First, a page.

AKC, please don’t call the Urban CGC a PAT. That particular name change will cause unnecessary confusion and will harm service dog users, business owners, and pet parents.
July 27, 2018—The American Kennel Club (AKC) plans to unleash confusion by calling its Urban Canine Good Citizen test a public access test. That term is already in use by the service dog community and it misleadingly sounds like AKC’s test would give public access rights. AKC has other good name options and a fine-print disclaimer won’t stop the confusion.
Under the USAUSA banner, we have a petition on change.org so it’s easy for you to let AKC know how you feel about the misuse of disability community terms. If you want AKC to respect the community and not cause confusion, please take the easy step of signing!
We tried to warn AKC not to do this, but it seems they won’t be motivated unless they hear from you, too. Our attempt to convince AKC is below, including their single response and our reply. The PDF version of our initial letter is linked first, followed by its text, AKC’s response, and our (currently) unanswered reply.
PSDP Feedback on AKC PAT 062218
June 22, 2018
American Kennel Club
P.O. Box 900064
Raleigh, NC 27675-9064
To Dr. Burch and Whomever Else It May Concern:
Psychiatric Service Dog Partners is a nonprofit organization focused on service dog education, advocacy, and support. Several of our trainers are CGC testers, and at our yearly conventions we offer the CGC, CGCA, and CGCU tests for teams in attendance, in addition to a public access test that is distinctly targeted to service dog use. These tests are all very popular, and we truly appreciate having them as guideposts in our longitudinal service dog training.
Respectfully, we are taken aback by the latest rebranding of the CGCU as a public access test (as described in the press release https://www.akc.org/press-releases/american-kennel-club-announces-urban-public-access-test/).We are writing to kindly request that you slightly alter your re-branding. We will explain why and suggest how.
“Public access test” is a widely recognized term of art in the service dog community. It is a test specifically intended to help signal whether the team is worthy of public access rights in no-pets places under laws such as Titles II and III of the Americans with Disabilities Act. There are multiple public access tests formulated within the community by those with years of expertise specific to service dogs—including people with disabilities and service dog users themselves. For example, our public access test can be accessed at the following link:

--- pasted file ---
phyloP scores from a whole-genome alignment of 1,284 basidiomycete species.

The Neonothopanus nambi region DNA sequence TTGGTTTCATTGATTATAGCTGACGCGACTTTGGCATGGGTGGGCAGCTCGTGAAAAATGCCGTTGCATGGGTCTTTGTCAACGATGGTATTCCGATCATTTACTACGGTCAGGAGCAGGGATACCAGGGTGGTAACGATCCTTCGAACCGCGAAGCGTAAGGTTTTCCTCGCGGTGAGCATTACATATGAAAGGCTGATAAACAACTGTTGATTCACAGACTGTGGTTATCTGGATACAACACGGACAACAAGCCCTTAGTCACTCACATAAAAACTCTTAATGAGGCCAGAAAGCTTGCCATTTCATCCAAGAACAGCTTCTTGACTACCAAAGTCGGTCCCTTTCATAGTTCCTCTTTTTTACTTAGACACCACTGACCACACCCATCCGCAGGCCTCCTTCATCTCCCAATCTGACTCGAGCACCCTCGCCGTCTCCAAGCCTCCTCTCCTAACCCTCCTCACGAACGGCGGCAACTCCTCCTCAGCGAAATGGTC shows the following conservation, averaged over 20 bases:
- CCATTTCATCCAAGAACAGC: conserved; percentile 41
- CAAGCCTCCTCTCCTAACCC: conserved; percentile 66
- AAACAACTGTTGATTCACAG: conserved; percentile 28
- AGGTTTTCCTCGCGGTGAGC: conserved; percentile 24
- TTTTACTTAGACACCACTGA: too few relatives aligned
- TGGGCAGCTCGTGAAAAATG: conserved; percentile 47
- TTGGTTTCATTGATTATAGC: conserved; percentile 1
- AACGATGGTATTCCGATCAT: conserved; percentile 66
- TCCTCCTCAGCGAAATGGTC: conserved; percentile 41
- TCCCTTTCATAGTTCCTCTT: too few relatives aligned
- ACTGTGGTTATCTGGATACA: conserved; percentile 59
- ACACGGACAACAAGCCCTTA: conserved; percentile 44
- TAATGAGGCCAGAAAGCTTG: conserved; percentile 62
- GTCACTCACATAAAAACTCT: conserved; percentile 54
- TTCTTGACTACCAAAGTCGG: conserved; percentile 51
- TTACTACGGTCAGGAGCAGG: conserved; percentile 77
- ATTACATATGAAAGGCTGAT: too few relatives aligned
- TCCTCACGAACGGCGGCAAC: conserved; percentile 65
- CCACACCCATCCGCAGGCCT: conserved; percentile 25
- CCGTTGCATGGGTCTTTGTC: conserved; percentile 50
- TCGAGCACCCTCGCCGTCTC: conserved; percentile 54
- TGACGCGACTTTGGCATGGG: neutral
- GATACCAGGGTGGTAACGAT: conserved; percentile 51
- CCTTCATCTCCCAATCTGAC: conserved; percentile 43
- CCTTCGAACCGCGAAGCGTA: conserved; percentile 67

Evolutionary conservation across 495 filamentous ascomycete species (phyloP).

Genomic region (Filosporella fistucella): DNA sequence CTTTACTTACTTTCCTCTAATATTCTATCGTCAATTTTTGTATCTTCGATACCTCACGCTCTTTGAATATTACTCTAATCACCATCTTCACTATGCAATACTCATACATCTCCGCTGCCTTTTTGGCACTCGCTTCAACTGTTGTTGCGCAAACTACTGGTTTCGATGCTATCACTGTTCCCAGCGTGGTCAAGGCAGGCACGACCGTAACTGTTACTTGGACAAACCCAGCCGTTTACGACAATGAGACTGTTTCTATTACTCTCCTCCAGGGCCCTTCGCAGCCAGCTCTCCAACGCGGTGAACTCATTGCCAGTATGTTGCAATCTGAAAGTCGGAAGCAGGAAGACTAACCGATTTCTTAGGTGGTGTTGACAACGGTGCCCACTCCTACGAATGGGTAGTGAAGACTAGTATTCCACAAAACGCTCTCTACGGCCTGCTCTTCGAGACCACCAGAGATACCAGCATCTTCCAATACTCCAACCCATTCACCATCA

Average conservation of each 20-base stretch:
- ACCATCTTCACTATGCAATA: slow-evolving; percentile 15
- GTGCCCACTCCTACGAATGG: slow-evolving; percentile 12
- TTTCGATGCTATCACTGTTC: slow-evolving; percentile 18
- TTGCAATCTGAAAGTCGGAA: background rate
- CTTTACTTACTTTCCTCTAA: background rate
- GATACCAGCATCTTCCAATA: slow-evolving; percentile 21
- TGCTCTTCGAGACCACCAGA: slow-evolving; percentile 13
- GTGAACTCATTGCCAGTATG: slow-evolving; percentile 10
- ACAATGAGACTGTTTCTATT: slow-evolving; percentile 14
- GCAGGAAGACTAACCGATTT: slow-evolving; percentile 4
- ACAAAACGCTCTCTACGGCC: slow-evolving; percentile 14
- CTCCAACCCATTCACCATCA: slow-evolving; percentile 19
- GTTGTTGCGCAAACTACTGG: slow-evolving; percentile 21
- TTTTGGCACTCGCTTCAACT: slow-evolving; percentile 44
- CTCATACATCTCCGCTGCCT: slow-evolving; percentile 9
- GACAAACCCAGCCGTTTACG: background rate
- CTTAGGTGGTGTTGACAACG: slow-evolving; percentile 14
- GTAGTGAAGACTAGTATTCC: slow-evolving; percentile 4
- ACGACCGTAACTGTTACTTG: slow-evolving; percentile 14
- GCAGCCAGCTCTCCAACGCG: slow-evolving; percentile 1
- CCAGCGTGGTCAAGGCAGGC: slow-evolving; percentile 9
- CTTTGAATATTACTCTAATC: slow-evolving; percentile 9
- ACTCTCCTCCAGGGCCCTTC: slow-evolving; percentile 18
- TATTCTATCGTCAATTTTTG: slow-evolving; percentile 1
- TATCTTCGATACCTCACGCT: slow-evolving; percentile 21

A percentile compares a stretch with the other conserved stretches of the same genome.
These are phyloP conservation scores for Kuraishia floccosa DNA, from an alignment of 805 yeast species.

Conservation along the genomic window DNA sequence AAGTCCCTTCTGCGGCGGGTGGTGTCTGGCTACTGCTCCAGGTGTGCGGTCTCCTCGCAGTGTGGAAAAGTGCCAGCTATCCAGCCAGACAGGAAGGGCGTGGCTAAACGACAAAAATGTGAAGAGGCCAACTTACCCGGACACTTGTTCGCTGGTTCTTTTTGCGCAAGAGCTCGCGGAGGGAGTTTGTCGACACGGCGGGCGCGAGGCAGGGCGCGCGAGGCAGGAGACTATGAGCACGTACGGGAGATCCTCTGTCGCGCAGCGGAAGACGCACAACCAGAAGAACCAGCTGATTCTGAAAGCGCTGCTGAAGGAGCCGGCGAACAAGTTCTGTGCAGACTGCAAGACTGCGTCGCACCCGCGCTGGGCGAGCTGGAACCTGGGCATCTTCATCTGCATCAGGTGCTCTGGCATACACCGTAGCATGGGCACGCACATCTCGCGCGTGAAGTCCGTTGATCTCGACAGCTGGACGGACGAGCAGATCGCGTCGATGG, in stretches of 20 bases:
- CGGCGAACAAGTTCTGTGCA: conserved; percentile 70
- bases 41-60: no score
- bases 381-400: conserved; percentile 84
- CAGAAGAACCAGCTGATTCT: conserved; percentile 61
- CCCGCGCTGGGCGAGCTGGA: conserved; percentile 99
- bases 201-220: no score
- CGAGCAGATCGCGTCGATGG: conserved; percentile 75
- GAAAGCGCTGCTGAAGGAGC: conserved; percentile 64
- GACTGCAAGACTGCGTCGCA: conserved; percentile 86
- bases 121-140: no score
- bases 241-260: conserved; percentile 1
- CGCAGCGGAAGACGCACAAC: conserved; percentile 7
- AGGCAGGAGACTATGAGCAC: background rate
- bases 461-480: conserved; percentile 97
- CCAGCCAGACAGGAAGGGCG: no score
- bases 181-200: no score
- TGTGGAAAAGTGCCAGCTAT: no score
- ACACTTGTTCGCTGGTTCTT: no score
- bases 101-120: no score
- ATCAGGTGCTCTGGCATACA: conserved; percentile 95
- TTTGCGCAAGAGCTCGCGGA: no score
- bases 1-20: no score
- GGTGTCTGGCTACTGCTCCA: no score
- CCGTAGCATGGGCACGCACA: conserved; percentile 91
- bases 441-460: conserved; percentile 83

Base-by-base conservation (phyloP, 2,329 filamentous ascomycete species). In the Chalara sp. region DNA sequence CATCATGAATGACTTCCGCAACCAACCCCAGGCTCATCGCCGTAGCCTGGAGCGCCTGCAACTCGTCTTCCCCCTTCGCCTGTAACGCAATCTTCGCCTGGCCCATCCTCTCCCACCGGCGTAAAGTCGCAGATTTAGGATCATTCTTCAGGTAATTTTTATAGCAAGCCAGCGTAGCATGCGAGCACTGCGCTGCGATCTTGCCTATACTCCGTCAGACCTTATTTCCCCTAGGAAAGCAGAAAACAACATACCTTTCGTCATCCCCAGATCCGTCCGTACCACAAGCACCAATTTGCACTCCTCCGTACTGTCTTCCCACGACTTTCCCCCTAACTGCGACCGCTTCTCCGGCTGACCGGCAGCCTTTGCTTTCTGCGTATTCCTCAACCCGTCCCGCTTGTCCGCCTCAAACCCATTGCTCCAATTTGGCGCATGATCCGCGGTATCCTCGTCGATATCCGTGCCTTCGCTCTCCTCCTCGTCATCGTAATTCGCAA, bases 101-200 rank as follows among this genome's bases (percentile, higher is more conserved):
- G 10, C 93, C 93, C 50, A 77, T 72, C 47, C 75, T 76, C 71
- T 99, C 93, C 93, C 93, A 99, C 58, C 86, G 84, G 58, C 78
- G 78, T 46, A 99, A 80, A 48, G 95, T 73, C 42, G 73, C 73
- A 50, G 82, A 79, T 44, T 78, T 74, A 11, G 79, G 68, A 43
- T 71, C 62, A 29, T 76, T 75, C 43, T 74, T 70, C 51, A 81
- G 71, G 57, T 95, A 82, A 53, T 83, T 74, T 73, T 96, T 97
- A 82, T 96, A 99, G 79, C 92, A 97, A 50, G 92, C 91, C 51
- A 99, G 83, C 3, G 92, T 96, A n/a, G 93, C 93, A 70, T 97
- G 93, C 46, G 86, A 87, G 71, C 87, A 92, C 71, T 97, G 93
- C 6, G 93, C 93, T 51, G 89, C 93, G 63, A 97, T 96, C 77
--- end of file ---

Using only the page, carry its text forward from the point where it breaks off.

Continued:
Repurposing of the name “public access test” by a non-disability-oriented corporation is likely to cause confusion and consternation. This muddies the waters and for a public that already often has misperceptions about service dogs.
Incidentally, it doesn’t seem like the change was necessary since the “Urban” name was clear enough (though we may be wrong). AKC’s Doug Ljungren said:
“The Urban CGC test can fill the desire of lodging, retail, and transportation businesses, and managers of public facilities for dog owners to provide evidence that a dog has been trained to behave in public settings”.
If AKC sees fit to re-brand the test for clarification and better marketing, we believe AKC could achieve its purpose by calling it a “Public Settings Test” without making it sound as if completing the test grants permission (“Access”) to enter no-pets places.
We recognize there is a disclaimer at the end in fine print, yet strongly caution that such a disclaimer is not nearly as likely to get through to a large portion of consumers. The simple titular solution we propose would avoid the confusion and consternation. We genuinely fear that if the test is called a “Public Access Test”, no disclaimer will be enough to dissuade consumers or business owners from wrongly assuming that completing the test grants people public access everywhere with their dogs.
We repeat our refrain that you please call the CGCU a public settings test instead of a public access test so that it is less easily confused with public access tests for service dogs. We welcome an elaboration of your perspective and a conversation about how best to proceed.
If you would like assistance avoiding faux pas related to the service dog community in the future, we cordially encourage you to contact us for input before taking actions that may directly impact our community.